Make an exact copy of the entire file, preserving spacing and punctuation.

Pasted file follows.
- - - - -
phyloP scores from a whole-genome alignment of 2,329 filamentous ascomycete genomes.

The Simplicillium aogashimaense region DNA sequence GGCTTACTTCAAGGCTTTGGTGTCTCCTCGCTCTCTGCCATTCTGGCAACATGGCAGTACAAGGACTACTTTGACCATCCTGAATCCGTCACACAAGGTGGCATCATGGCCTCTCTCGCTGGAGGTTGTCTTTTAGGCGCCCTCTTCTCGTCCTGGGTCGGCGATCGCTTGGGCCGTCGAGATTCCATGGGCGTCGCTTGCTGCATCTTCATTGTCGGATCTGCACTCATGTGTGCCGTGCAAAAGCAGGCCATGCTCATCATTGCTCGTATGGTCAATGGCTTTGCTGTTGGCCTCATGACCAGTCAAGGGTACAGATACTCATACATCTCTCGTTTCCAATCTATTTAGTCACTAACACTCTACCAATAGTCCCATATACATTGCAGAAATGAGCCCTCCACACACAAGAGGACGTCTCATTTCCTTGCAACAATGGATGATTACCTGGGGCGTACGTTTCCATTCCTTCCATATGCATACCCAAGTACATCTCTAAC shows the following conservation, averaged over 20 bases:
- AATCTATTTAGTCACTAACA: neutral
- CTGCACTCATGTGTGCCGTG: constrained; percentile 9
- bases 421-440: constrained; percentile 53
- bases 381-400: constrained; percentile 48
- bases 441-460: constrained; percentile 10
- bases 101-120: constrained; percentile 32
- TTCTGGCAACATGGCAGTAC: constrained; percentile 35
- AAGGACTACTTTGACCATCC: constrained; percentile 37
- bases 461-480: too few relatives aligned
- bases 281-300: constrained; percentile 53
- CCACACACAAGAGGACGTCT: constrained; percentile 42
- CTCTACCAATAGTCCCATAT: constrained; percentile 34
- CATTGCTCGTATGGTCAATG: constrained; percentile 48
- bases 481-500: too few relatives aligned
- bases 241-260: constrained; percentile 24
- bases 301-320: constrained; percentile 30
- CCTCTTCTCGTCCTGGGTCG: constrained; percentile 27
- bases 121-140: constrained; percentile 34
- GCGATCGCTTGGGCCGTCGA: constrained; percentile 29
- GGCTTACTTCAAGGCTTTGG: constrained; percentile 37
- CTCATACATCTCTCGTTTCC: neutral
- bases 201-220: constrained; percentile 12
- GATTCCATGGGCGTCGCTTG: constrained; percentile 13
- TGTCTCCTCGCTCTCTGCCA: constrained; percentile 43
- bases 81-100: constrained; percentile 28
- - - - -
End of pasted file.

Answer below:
phyloP scores from a whole-genome alignment of 2,329 filamentous ascomycete genomes.

The Simplicillium aogashimaense region DNA sequence GGCTTACTTCAAGGCTTTGGTGTCTCCTCGCTCTCTGCCATTCTGGCAACATGGCAGTACAAGGACTACTTTGACCATCCTGAATCCGTCACACAAGGTGGCATCATGGCCTCTCTCGCTGGAGGTTGTCTTTTAGGCGCCCTCTTCTCGTCCTGGGTCGGCGATCGCTTGGGCCGTCGAGATTCCATGGGCGTCGCTTGCTGCATCTTCATTGTCGGATCTGCACTCATGTGTGCCGTGCAAAAGCAGGCCATGCTCATCATTGCTCGTATGGTCAATGGCTTTGCTGTTGGCCTCATGACCAGTCAAGGGTACAGATACTCATACATCTCTCGTTTCCAATCTATTTAGTCACTAACACTCTACCAATAGTCCCATATACATTGCAGAAATGAGCCCTCCACACACAAGAGGACGTCTCATTTCCTTGCAACAATGGATGATTACCTGGGGCGTACGTTTCCATTCCTTCCATATGCATACCCAAGTACATCTCTAAC shows the following conservation, averaged over 20 bases:
- AATCTATTTAGTCACTAACA: neutral
- CTGCACTCATGTGTGCCGTG: constrained; percentile 9
- bases 421-440: constrained; percentile 53
- bases 381-400: constrained; percentile 48
- bases 441-460: constrained; percentile 10
- bases 101-120: constrained; percentile 32
- TTCTGGCAACATGGCAGTAC: constrained; percentile 35
- AAGGACTACTTTGACCATCC: constrained; percentile 37
- bases 461-480: too few relatives aligned
- bases 281-300: constrained; percentile 53
- CCACACACAAGAGGACGTCT: constrained; percentile 42
- CTCTACCAATAGTCCCATAT: constrained; percentile 34
- CATTGCTCGTATGGTCAATG: constrained; percentile 48
- bases 481-500: too few relatives aligned
- bases 241-260: constrained; percentile 24
- bases 301-320: constrained; percentile 30
- CCTCTTCTCGTCCTGGGTCG: constrained; percentile 27
- bases 121-140: constrained; percentile 34
- GCGATCGCTTGGGCCGTCGA: constrained; percentile 29
- GGCTTACTTCAAGGCTTTGG: constrained; percentile 37
- CTCATACATCTCTCGTTTCC: neutral
- bases 201-220: constrained; percentile 12
- GATTCCATGGGCGTCGCTTG: constrained; percentile 13
- TGTCTCCTCGCTCTCTGCCA: constrained; percentile 43
- bases 81-100: constrained; percentile 28